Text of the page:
Web of Science: 10 cites, Scopus: 10 cites, Google Scholar: cites,
Molecular detection of vector-borne pathogens in blood and splenic samples from dogs with splenic disease
Movilla, Rebeca (Universitat Autònoma de Barcelona. Hospital Clínic Veterinari)
Altet, Laura (Vetgenomics. Parc de Recerca)
Serrano, Lorena (Vetgenomics. Parc de Recerca)
Tabar, María-Dolores (Hospital Veterinario San Vicente de Alicante)
Roura, Xavier (Universitat Autònoma de Barcelona. Hospital Clínic Veterinari)

Data: 2017
Resum: The spleen is a highly perfused organ involved in the immunological control and elimination of vector-borne pathogens (VBP), which could have a fundamental role in the pathogenesis of splenic disease. This study aimed to evaluate certain VBP in samples from dogs with splenic lesions. Seventy-seven EDTA-blood and 64 splenic tissue samples were collected from 78 dogs with splenic disease in a Mediterranean area. Babesia spp. , Bartonella spp. , Ehrlichia/Anaplasma spp. , Hepatozoon canis, Leishmania infantum, hemotropic Mycoplasma spp. and Rickettsia spp. were targeted using PCR assays. Sixty EDTA-blood samples from dogs without evidence of splenic lesions were included as a control group. More than half (51. 56%) of the biopsies (33/64) were consistent with benign lesions and 48. 43% (31/64) with malignancy, mostly hemangiosarcoma (25/31). PCR yielded positive results in 13 dogs with spleen alterations (16. 67%), for Babesia canis (n = 3), Babesia gibsoni (n = 2), hemotropic Mycoplasma spp. (n = 2), Rickettsia massiliae (n = 1) and "Babesia vulpes" (n = 1), in blood; and for B. canis, B. gibsoni, Ehrlichia canis and L. infantum (n = 1 each), in spleen. Two control dogs (3. 3%) were positive for B. gibsoni and H. canis (n = 1 each). Benign lesions were detected in the 61. 54% of infected dogs (8/13); the remaining 38. 46% were diagnosed with malignancies (5/13). Infection was significantly associated to the presence of splenic disease (P = 0. 013). There was no difference in the prevalence of infection between dogs with benign and malignant splenic lesions (P = 0. 69); however B. canis was more prevalent in dogs with hemangiosarcoma (P = 0. 006). VBP infection could be involved in the pathogenesis of splenic disease. The immunological role of the spleen could predispose to alterations of this organ in infected dogs. Interestingly, all dogs with B. canis infection were diagnosed with hemangiosarcoma in the present survey. As previously reported, results support that VBP diagnosis could be improved by analysis of samples from different tissues. The sample size included here warrants further investigation. The online version of this article (doi:10. 1186/s13071-017-2074-z) contains supplementary material, which is available to authorized users.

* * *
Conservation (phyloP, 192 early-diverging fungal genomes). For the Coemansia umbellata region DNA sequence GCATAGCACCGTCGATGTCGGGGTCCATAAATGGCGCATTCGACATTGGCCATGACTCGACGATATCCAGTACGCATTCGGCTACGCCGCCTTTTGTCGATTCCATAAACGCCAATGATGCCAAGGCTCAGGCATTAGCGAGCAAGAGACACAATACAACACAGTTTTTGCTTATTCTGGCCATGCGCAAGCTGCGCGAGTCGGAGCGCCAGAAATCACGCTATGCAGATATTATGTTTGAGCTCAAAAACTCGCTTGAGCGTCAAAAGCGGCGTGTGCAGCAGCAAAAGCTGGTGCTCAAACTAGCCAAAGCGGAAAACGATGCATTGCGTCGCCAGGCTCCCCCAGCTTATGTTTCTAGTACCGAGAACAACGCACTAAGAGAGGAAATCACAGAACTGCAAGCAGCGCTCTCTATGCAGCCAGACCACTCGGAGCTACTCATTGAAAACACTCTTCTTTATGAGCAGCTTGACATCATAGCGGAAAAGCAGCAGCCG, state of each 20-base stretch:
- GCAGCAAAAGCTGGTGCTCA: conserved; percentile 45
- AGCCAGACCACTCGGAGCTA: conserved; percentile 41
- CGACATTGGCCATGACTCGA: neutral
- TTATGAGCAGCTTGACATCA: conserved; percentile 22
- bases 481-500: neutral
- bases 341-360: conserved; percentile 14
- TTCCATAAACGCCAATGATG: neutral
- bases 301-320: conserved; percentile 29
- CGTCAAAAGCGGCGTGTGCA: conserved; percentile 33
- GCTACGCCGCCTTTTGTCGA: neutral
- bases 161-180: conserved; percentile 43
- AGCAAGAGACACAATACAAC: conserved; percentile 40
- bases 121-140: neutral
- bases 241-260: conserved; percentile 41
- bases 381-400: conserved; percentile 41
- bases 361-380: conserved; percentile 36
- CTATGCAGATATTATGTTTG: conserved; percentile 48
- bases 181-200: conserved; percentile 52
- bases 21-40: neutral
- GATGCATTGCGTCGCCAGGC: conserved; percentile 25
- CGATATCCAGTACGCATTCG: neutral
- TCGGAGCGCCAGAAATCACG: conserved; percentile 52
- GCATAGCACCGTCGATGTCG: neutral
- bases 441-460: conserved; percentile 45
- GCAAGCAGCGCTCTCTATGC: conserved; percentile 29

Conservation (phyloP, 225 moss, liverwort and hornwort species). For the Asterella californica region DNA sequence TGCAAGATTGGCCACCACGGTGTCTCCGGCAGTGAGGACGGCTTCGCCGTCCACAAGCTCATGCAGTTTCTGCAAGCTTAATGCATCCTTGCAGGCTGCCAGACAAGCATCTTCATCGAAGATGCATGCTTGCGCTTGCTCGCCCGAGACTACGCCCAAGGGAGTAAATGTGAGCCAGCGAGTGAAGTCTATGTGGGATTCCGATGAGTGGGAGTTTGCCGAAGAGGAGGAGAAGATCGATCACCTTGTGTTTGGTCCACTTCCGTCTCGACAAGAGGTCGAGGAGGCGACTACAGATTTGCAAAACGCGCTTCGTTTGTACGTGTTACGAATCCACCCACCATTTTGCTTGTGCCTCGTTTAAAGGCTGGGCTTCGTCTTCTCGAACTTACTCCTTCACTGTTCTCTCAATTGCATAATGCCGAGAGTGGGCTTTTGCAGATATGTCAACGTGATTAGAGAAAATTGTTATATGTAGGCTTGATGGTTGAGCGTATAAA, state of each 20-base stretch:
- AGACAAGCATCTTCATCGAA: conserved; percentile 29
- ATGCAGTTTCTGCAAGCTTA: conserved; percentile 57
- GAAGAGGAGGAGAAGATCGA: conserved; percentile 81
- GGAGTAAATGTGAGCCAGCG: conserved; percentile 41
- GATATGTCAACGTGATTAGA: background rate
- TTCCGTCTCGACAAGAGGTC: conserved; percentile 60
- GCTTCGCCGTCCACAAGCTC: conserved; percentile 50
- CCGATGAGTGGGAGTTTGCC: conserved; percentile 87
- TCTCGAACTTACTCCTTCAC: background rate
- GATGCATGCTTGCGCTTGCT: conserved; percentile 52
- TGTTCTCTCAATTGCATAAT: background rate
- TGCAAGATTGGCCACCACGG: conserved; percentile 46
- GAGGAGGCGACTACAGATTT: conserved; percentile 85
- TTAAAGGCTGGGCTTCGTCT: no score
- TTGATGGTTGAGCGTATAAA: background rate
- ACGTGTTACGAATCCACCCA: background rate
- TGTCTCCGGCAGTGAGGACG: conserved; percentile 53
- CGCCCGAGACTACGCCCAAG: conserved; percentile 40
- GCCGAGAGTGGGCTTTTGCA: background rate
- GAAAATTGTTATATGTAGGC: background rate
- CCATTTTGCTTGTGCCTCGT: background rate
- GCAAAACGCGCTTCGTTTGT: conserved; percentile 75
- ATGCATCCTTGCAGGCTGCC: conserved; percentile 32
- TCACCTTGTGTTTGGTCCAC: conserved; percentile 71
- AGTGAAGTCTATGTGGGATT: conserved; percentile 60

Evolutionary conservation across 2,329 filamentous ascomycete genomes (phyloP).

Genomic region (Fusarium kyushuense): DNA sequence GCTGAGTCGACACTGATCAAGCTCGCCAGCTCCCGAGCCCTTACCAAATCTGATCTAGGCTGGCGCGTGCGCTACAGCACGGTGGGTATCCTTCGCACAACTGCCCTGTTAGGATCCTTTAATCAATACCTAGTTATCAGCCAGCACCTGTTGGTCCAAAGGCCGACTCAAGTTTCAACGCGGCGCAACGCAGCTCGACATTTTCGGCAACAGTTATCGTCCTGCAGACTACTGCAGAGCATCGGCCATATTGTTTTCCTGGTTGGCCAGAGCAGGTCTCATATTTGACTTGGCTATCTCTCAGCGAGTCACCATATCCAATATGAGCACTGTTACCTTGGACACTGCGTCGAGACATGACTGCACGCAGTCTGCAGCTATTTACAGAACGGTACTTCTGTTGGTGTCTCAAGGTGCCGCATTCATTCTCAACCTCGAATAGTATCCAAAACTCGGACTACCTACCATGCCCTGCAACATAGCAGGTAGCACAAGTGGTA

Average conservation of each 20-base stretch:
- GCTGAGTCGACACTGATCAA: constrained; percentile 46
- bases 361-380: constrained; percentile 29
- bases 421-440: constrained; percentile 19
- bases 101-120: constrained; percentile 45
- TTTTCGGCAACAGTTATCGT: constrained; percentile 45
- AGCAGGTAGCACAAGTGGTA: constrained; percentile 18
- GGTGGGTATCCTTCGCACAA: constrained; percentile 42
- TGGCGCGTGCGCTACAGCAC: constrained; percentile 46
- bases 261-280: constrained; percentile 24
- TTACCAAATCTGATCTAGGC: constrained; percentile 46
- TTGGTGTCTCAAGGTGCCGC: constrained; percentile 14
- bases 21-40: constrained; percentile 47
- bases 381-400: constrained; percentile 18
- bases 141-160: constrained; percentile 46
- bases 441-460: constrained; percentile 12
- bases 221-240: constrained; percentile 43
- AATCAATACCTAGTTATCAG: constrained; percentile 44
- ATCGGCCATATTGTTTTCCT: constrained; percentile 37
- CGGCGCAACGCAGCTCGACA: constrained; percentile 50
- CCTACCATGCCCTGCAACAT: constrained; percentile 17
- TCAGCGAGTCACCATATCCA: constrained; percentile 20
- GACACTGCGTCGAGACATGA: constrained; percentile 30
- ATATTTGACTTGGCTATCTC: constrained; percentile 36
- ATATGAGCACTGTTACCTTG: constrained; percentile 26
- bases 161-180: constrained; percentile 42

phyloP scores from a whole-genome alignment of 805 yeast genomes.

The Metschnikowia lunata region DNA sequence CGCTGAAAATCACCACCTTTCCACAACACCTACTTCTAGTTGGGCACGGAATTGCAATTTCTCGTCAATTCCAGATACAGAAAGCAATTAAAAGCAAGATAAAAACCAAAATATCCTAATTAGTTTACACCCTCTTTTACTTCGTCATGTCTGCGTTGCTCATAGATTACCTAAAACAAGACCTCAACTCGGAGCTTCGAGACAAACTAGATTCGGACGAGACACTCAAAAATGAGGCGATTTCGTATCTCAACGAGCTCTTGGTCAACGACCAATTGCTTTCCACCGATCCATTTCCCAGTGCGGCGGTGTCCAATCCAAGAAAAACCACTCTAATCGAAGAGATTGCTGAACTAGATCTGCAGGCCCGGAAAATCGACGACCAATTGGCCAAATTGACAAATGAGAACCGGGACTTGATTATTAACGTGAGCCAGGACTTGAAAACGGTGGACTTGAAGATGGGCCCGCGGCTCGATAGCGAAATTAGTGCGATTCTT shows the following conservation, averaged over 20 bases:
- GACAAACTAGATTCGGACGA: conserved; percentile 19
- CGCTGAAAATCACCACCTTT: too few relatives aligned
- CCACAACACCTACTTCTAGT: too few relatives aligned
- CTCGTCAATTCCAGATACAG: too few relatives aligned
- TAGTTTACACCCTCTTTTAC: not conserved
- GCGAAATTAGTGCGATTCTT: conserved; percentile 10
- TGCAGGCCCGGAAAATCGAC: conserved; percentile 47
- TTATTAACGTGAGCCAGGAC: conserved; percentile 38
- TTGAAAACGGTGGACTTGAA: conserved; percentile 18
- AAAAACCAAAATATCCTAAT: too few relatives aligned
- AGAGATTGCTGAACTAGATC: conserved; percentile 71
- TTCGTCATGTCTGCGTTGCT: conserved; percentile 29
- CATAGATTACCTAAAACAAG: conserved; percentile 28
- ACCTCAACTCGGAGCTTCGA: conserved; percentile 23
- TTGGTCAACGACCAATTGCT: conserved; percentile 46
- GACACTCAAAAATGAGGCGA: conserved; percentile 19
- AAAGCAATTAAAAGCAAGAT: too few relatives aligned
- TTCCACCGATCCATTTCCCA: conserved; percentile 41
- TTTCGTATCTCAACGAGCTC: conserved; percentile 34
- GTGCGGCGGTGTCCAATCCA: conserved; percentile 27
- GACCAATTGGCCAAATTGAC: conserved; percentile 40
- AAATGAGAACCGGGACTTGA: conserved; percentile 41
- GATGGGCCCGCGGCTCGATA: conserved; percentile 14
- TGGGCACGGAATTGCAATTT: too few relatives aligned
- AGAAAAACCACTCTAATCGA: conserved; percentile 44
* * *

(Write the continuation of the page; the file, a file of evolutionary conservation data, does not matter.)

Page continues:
Drets: Aquest document està subjecte a una llicència d'ús Creative Commons. Es permet la reproducció total o parcial, la distribució, la comunicació pública de l'obra i la creació d'obres derivades, fins i tot amb finalitats comercials, sempre i quan es reconegui l'autoria de l'obra original. Creative Commons
Llengua: Anglès
Document: article ; recerca ; publishedVersion
Matèria: Canine ; Vector-borne disease ; Spleen ; Polymerase chain reaction ; Hemangiosarcoma ; Babesia canis
Publicat a: Parasites & vectors, Vol. 10 (March 2017) , art. 131, ISSN 1756-3305

DOI: 10.1186/s13071-017-2074-z
PMID: 28285583


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